Yet also, especially when it comes to Iran, the Sunni Muslim bloc is also very much an Arab one as well. Many Sunnis, especially the more militantly Islamist ones, look at Shias—and especially at Iranian Persians—as inferior people as well as heretical in terms of Islam. I don’t want to overstate that point but it is a very real factor.

This picture is clarified by a recent report by the Cordoba Foundation, a research center based in the U.K. and close to the Muslim Brotherhood. The name, after the Spanish city where Islamic religion and culture flourished before the Christian reconquest in the fifteenth century, may seem chosen to denote multiculturalism and peaceful coexistence. But, of course, it was picked to suggest the Islamic empire at its peak and the continued claim to every country it once ruled, including Spain.

The report is entitled Arab and Muslim National Security: Debating the Iranian Dimension and summarizes discussions among “a group of prominent and influential Islamic figures,” though no names of participants are included. The focus was to define and warn about the Shia and Iranian threat to the Sunnis and Arabs.

In the report, Iran is identified as the aggressor against the Sunni Muslim (Arab) world, pushing “its political influence through religious sectarianism.” Implicitly the discussion rejects the idea that either “the Palestinian issue” or unity as Muslims overrides the Iranian national security threat.

One concern is that of demography. “Such demographic pockets [that is, non-Sunni Muslims and non-Arabs] in some Arab countries pose a threat to society regardless of how small they are.”

Remarkably, the paper states that Iraq’s population changes “have distanced it from the Arab order.” In other words, because there are more Shia Muslims and non-Arab Kurds in Iraq, it is out of phase with other Arab states and might look toward either Tehran or Washington.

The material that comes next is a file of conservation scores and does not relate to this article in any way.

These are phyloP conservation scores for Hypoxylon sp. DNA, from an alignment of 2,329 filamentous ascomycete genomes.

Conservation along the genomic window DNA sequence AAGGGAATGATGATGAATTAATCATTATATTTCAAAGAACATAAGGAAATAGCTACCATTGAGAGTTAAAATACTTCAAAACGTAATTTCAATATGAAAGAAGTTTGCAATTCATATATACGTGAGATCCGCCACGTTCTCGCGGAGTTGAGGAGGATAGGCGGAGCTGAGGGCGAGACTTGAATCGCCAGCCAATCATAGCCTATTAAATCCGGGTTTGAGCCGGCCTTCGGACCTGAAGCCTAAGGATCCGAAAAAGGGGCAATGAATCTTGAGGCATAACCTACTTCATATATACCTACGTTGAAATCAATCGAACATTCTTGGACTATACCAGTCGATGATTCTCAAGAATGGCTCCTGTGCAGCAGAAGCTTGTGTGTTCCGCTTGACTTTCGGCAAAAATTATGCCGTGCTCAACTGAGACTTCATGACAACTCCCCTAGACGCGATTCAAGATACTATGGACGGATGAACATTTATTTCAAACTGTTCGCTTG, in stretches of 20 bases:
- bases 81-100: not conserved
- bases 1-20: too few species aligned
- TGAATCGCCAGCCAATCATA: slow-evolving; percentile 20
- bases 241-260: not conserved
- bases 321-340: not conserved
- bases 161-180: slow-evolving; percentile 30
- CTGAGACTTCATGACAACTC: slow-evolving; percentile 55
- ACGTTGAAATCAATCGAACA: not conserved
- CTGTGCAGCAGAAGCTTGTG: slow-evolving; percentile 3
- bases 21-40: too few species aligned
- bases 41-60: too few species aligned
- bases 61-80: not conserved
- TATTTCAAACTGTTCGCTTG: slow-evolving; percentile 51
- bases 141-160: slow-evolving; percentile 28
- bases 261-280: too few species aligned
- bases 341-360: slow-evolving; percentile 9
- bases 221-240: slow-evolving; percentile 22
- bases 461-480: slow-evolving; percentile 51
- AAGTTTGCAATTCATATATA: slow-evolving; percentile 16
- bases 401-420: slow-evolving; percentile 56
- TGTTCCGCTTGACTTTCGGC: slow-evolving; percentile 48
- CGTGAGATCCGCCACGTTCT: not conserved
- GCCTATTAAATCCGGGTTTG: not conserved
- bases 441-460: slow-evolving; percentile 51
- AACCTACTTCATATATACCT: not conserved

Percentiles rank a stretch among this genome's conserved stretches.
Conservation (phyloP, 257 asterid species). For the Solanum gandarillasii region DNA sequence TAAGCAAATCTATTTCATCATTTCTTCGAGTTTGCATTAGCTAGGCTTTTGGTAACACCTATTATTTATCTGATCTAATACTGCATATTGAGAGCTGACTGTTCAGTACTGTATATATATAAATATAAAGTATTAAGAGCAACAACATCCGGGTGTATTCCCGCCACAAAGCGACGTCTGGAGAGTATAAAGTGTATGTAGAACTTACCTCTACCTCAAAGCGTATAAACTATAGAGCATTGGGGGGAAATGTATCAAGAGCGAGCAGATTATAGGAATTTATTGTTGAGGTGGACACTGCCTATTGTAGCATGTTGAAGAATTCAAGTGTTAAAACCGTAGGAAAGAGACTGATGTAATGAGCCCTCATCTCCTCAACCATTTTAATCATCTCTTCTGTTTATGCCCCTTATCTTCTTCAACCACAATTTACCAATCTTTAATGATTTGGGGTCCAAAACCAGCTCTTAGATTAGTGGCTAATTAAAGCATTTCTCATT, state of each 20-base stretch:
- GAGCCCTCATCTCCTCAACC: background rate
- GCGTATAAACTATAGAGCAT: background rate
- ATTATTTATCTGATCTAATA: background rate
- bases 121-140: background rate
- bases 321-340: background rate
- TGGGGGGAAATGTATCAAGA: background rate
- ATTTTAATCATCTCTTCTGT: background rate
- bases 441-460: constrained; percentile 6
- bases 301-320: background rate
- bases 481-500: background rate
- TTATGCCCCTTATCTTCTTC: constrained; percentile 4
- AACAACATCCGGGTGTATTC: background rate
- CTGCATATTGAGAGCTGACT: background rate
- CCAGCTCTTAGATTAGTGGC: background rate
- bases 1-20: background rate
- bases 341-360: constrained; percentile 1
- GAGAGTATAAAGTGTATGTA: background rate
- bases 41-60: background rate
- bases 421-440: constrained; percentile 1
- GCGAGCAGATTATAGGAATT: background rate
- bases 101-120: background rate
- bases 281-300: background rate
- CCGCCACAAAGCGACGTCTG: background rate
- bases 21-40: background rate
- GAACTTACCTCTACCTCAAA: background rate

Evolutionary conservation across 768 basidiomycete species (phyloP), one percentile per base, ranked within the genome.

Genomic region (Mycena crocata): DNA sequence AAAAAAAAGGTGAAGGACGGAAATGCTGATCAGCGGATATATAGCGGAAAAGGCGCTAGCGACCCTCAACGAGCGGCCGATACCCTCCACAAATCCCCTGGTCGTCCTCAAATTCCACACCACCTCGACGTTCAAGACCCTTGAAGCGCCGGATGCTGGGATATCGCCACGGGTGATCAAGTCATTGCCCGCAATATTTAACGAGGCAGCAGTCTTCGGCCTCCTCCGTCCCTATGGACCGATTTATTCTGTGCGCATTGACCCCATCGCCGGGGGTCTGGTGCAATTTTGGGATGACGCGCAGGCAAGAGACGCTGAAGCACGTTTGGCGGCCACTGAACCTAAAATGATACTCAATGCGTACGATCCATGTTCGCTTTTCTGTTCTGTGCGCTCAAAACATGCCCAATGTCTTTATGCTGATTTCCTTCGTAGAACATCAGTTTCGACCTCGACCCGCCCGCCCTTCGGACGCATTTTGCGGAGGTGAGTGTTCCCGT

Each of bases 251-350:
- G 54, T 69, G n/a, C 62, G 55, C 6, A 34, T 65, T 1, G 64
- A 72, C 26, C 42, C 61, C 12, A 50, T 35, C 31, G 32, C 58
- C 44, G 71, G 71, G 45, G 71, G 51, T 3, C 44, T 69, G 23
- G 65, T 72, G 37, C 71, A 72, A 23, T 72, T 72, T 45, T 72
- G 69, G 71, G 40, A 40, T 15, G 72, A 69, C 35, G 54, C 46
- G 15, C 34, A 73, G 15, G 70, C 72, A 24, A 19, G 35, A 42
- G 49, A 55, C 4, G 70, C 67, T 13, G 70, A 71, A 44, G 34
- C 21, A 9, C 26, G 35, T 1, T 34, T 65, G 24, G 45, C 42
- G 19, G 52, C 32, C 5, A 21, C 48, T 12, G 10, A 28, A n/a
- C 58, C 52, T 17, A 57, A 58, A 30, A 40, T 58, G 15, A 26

Another demographic concern is Iran’s alleged effort to convert non-Muslim Alevis in Turkey (they say they are Muslim but they aren’t really); Syrian Alawites (same story), and Yemeni Shia Muslims (of a different sect) to Iran-style Shia Islam (Twelver Shiism).

Iran has also succeeded, the paper continues, “in securing strategic victories, such as its gains in Iraq and Afghanistan, Bahrain, Yemen, and the eastern parts of Saudi Arabia. Actually, though these are pretty limited gains in each case.

Syria, where the pro-Iran regime is likely to be replaced by a Sunni, Muslim Brotherhood one, is a setback for Iran. And by overthrowing Syria’s regime, the sponsor of Hizballah, that will cut Iran’s sponsorship of Lebanese Shia (Hizballah), “almost thirty years of hard work totally wasted.” That’s overstated but it contains some basic truth.

The paper also states, accurately, “Although Islamic movements in the Arab world may seem on the surface to be homogeneous and inspired by the same intellectual sources, there is lack of coordination and total chaos.” As an example it cites the Sunni Islamist movement in Iraq which faces: “Serious challenges from expanding Turkish economic interests, Iranian cultural and sectarian influence, and Kurdish expansionism.” It then asks whether the Iranian and local Shia or the Iraqi Kurds are the bigger threat.

Israelis Live Longer than Most OECD Countries

Wednesday, April 17th, 2013

The average life expectancy in Israel is 81.7 years, fifth highest among OECD countries, according to the Central Bureau of Statistics.

The annual report on the eve of Yom Ha’atzmaut, Israel’s Independence Day, also reported that 10 percent of Israelis live in Jerusalem

Tel Aviv is the second most popular city, where 5 percent of Israelis live. The figures do not include the entire metropolitan Tel Aviv, known in Hebrew as Gush Dan and includes Kfar Saba, Ra’anana, Petach Tikvah, Bnei Brak, Ramat Gan and Rishon LeTzion, among others.

Arabs comprise 20.7 percent of the entire population, and the statistics reflect a continuing trend that denies the claim that the Arab percentage of the population is increasing.

However, the Bedouin population continues to soar in the Negev, where Jews are a small minority outside of Be’er Sheva.

Printed from: http://www.jewishpress.com/news/breaking-news/israelis-live-longer-than-most-oecd-countries/2013/04/17/